Cryptocurrency scammers have stolen more than $1 billion from 46,000 people since the beginning of 2021, according to a new report from the Federal Trade Commission (FTC).
The FTC sounded the alarm bells on Friday, saying that cryptocurrency-related crimes account for about one in four dollars reported lost to fraud, more than any other payment method. The average individual loss reported was US$2,600.
The vast majority of those who reported being scammed used Bitcoin to pay the scammers, at 70%, followed by Tether and Ether. Victims tend to be part of a younger age group: those between 25 and 40 years old are three times more likely to lose money due to fraud.
Cryptocurrency scams are becoming more and more popular, skyrocketing 60 times more than in 2018. It has all the elements that give scammers an advantage: there is no bank to flag suspicious transactions, irreversible transfers, and novice investors who are often unaware of the cryptocurrency. largely how cryptocurrencies work.
The FTC warning comes at a time of volatility in the cryptocurrency market. Since Bitcoin peaked at $69,000 in November, it has lost more than half its value as investors have pulled out of riskier assets due to rising interest rates.
Nearly half of those who reported losing money to a cryptocurrency scam in 2021 said they had been lured by an online post or social media message. More than half of the posts were viewed on Facebook or Instagram.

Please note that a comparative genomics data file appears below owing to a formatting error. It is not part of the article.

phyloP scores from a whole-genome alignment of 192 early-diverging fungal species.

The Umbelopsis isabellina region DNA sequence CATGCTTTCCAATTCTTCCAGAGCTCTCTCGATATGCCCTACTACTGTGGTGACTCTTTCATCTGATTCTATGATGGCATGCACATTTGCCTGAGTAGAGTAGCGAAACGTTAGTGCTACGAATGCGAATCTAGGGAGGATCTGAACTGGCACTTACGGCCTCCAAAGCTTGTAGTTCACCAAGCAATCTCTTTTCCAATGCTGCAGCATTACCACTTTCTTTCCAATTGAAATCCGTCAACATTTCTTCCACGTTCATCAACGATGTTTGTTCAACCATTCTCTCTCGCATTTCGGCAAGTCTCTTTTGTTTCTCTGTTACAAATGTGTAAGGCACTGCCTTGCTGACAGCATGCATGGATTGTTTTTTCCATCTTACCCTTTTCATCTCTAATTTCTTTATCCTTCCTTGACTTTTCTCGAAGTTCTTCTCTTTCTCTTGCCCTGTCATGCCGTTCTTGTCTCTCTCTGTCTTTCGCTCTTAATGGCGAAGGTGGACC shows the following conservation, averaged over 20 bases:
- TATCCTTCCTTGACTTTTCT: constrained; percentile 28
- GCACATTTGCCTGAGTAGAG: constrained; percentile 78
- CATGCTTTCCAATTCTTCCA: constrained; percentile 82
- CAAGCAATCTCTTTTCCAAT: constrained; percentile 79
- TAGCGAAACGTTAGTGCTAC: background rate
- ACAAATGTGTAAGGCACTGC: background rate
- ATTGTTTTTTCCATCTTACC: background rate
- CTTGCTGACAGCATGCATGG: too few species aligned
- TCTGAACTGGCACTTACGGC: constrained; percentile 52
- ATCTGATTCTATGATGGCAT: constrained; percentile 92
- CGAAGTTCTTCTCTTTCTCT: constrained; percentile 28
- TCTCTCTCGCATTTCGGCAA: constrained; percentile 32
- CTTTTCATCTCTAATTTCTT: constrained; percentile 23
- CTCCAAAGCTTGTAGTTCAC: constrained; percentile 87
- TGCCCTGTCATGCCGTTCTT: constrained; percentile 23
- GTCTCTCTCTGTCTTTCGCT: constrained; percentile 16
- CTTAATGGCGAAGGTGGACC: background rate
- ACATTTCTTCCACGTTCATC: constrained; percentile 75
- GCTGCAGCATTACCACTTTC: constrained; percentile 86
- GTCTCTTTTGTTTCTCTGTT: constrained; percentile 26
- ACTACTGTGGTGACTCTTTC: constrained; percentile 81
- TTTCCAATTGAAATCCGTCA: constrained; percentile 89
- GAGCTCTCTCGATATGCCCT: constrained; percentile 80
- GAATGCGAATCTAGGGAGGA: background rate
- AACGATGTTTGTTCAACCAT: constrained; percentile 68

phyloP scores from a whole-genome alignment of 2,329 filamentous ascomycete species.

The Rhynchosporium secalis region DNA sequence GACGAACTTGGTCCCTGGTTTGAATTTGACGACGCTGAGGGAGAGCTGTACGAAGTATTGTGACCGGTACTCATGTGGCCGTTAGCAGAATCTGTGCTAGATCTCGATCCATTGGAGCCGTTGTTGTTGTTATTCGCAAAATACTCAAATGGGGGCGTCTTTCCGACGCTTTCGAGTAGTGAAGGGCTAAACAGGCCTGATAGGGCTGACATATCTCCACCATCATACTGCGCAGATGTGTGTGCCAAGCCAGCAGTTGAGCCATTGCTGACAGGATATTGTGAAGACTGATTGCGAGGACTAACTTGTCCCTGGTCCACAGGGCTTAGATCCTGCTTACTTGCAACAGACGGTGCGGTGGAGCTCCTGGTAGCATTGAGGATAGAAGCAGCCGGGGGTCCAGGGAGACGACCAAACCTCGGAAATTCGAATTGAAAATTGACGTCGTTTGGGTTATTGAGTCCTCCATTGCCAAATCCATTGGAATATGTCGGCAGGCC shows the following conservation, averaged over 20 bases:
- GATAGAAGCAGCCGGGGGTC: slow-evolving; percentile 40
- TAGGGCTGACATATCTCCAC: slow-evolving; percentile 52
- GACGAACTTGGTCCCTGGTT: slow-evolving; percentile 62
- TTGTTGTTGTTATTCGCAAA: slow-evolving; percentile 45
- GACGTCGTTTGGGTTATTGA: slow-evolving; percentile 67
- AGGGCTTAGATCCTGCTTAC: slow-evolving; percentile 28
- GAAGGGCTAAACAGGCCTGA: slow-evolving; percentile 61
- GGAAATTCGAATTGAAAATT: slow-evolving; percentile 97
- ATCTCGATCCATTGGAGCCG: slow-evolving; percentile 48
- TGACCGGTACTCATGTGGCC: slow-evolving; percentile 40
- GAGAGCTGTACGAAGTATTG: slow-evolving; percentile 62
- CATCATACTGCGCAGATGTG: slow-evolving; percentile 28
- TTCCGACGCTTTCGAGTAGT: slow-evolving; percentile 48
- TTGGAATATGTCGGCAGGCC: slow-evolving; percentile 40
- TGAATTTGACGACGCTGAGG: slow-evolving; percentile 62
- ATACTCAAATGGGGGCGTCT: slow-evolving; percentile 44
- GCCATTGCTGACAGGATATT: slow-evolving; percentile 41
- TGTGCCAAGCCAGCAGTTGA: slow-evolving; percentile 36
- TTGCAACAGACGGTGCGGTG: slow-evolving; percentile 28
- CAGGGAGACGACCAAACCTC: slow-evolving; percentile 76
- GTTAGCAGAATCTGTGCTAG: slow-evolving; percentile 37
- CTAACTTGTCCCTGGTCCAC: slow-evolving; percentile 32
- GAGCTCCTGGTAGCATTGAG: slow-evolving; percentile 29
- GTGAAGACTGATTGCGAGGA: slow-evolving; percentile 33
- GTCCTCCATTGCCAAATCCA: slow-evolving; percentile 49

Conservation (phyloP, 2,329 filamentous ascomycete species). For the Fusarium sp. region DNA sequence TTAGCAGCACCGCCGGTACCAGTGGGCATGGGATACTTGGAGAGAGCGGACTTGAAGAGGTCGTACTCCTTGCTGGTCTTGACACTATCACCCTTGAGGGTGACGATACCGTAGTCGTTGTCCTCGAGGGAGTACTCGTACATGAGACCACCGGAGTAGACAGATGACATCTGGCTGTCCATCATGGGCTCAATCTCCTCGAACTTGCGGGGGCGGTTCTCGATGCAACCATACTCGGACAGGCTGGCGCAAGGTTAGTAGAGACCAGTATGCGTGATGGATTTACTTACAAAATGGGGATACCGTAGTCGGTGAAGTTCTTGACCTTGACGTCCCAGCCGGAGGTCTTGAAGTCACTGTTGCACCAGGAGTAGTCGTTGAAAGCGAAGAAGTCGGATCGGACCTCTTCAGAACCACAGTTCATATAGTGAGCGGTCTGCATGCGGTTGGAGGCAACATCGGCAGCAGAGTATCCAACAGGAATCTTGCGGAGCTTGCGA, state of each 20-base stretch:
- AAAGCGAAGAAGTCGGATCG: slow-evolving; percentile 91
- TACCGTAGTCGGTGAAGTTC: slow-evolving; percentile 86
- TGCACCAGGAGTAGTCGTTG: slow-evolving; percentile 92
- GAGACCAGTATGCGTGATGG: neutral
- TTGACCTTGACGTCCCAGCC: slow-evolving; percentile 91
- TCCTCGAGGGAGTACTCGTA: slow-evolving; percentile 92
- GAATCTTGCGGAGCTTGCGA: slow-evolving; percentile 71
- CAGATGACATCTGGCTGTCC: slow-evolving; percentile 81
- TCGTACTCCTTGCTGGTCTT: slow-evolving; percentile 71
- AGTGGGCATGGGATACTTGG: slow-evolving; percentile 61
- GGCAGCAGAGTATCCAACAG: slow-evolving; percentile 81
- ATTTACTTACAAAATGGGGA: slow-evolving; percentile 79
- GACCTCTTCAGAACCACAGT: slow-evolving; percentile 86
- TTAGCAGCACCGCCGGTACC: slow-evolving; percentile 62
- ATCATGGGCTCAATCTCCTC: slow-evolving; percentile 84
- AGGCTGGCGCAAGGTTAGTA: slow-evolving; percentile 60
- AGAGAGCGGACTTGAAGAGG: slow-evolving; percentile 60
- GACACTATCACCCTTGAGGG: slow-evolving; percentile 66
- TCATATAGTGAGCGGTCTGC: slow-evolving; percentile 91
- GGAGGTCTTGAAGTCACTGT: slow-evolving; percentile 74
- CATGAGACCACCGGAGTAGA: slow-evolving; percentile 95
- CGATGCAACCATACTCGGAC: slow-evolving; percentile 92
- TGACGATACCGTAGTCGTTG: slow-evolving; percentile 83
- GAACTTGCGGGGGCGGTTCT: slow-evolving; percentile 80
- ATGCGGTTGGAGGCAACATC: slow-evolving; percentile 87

Fake investment opportunities were behind $575 million of all cryptocurrency losses reported to the FTC, far more than any other type of fraud.
“The stories people share about these scams describe a perfect storm: bogus promises of easy money paired with people’s limited cryptocurrency knowledge and experience,” the FTC report says.
In February, a federal jury in San Diego indicted the BitConnect founder for orchestrating a $2.4 billion global Ponzi scheme. The founder was accused of misleading investors about the cryptocurrency “loan program,” claiming that the company’s proprietary technology would bring substantial returns to investors by monitoring cryptocurrency exchange markets.
How to avoid falling into a pyramid scam? 0:46And in May, the CEO of Mining Capital Coin was charged with “allegedly orchestrating a $62 million global investment fraud scheme” that promised hefty returns from mining new cryptocurrencies.
In both cases, the scammers promised substantial returns to their investors, but instead pocketed the money in their own crypto wallets.
Last month, the Securities and Exchange Commission (SEC) announced that it was hiring more than a dozen new employees to combat cryptocurrency fraud.
The FTC said you have to take steps to avoid being scammed. The first is to stay away from anyone who promises guaranteed returns.
“No investment in cryptocurrencies is guaranteed to make money, let alone in large amounts,” the FTC said. A legitimate investment will never require you to buy cryptocurrencies, the FTC said.
Romance scams also play a role in this type of fraud, with the average individual losing cryptocurrency being $10,000. The FTC also warned against mixing online dating with investment advice.
“If a new love interest wants to show you how to invest in crypto, or asks you to send them crypto, that is a scam,” the FTC noted.